Business Coaching could be useful for you, particularly if you are wanting to set-up your own business. My 'Going It Alone Programme' can help; all consultations are online via Skype, Zoom, FaceTime or over the phone. Contact me on firstname.lastname@example.org or on 07544 899 681.
Working for yourself can be rewarding but it can be tough. There is something to be said for having a 9 to 5 job with the associated benefits. Saying that, being your own boss can lead you to taking back control. So, I ask you, are you somebody really happy in the job you are in with the same daily routine? Or, do you want to take a risk to get what you want? Nevertheless, going it alone has it's own risks and added stress so you need to ask yourself if you are right for this uncertain journey.
If you are thinking of going it alone, or working for yourself but struggling, it may be helpful to see if you have the traits to succeed in setting up your own business.
The Locus of Control is a concept devised by Phares but developed further by Rotter and considers the amount of control an individual has in their life. Try the questionaire associated with the idea and see what your score says about you. Don't forget it was devised in 1954!
Phares and Rotters work considers the factors within ourselves that we as individuals have power over such as self direction and the exterior forces that may influence us such as fate or coercion.
If you scored between 1-10 you are more likely to succeed setting up your own business, for reasons I will shortly outline.
However, this is not as clear-cut as the Locus of Control implies. For instance, it is arguable that setting up a business will be influenced by customer interest which is still uncontrolable no matter how much research you do. Of course, it is also clear that you cannot just let life guide you when it comes to working for yourself.
Individuals high in internal control tend to :-
Identify strategies to deal with uncertainties.
Be inquisitive about how the world/business world works.
Persevere in difficult tasks.
Be willing to commit to long term goals.
Be self starters.
Take calculated risks.
Be satisfied with their work.
Believe that hard work leads to rewards.
Use persuasion to be productive.
Lead a team through rewards, respect and expertise.
If you do not fall into these categories you can change your mindset. For instance :-
Realise plans does not mean control; consider the worse case scenerio and consider a backup plan. Think about unknown factors but don't obsess on these - keep moving instead.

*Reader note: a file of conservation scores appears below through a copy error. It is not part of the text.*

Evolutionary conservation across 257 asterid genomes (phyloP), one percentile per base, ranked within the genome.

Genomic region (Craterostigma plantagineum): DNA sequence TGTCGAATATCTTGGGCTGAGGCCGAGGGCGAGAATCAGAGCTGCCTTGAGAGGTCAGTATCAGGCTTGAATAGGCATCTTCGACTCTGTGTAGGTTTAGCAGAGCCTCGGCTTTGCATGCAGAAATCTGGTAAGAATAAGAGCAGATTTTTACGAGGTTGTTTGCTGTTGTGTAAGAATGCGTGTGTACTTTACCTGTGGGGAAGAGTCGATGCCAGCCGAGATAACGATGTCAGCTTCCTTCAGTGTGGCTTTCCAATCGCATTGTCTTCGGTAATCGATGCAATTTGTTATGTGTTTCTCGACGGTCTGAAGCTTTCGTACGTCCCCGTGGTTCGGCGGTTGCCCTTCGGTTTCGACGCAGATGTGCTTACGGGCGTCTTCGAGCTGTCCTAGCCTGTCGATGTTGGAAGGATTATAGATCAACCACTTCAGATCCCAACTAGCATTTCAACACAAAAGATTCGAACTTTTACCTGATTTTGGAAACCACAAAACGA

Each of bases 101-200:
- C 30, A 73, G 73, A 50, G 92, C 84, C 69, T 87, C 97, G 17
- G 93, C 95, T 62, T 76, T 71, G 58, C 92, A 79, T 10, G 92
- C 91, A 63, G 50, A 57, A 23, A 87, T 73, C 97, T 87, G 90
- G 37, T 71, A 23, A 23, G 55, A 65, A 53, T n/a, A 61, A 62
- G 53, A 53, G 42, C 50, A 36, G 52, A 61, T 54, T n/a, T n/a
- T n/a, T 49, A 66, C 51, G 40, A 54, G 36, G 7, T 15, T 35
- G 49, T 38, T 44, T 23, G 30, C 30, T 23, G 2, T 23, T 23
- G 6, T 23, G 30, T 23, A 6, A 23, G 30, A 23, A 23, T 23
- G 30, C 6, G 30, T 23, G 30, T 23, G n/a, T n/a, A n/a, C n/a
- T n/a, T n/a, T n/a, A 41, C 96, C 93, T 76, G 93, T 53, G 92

Question ideas and develop them. To do this try to obtain information from experienced people in their field, as this may help generate ideas. To do this, look out for local business support groups or regular monthly get-togethers.
When times get difficult don't give up.
Goal-set using measured strategies. Life coaching through Direct Action can help with this.
When considering a risk, balance up the costs with the rewards.
Do you feel business-coaching could be useful for you to seek direction? It could help with ensuring everyone is happy in your workplace, staff personally feel content with the work they do or a workshop to guide better wellness. All consultations are online via Skype, Zoom, FaceTime or over the phone. Contact me on email@example.com or on 07544 899 681.
Recent research has found that an unhappy workplace produces negative output and increased abseentism. So, how do you bring smiles to the workplace?
WELCOME YOUR TEAM.
Believe it or not, a simple hello can be really helpful in the office! As team members arrive, welcome them and extend this to regularly querying how workers are during the day. It will make staff feel valued and boost self-esteem.
HAVE SOCIAL SPACES IN THE OFFICE.
Remember the days of the tea lady popping by with coffee and snacks? Sadly, that was left in the 80s! But, the premise that a mid-morning or late-afternoon bevie relaxes the workplace and in turn increased output is still important today. No, I am not talking about a galley kitchen with a microwave and a kettle! I'm talking about an area where workers can catch-up and socialise at break-times. Encourage team members to have a break and use the are.
LEAVE WORK IN THE OFFICE.
Try to discourage where possible working outside of office hours, at weekends and in the evenings. In the social space show interest in lives outside the office - but don't become nosey!
In meetings try not to overdo flow-charts and technical jargon - your staff members will only fall asleep! Make language clear and avoid meetings that are not necessary.
MAKE STAFF FEEL PART OF THE BIGGER BUSINESS.
Publish a monthly news letter for staff to read; they will feel valued, understand the business more and have a sense of belonging or association with the company.
ENCOURAGE FACE-TO-FACE COMMUNICATION RATHER THAN EMAIL OR INSTANT MESSAGING.
Email contact or instant messaging can isolate people in 9-5 jobs and reduce regular contact. Through regular face-to-face communication staff members will feel more confident and relaxed about the work they do.
USE RELAXATION STRATEGIES.
I am not talking about a trip to the spa! What I mean is having a relaxed Friday where staff can come in casual clothes or a regular lunch get-together.
HAVE PLANTS IN THE OFFICE.
Bring the outside in! The plants will improve team members mood and will have a claming effect.
Have a gym on-site or offer mindulness sessions or yoga classes. It will ease stress and will activate feel-good endorphins which could increase output.
DON'T CLOSE YOUR DOOR
Closing your office door creates a barrier. Promote openess and encouragement through keeping the door to your office open as staff members will feel they can turn to you if there is a problem.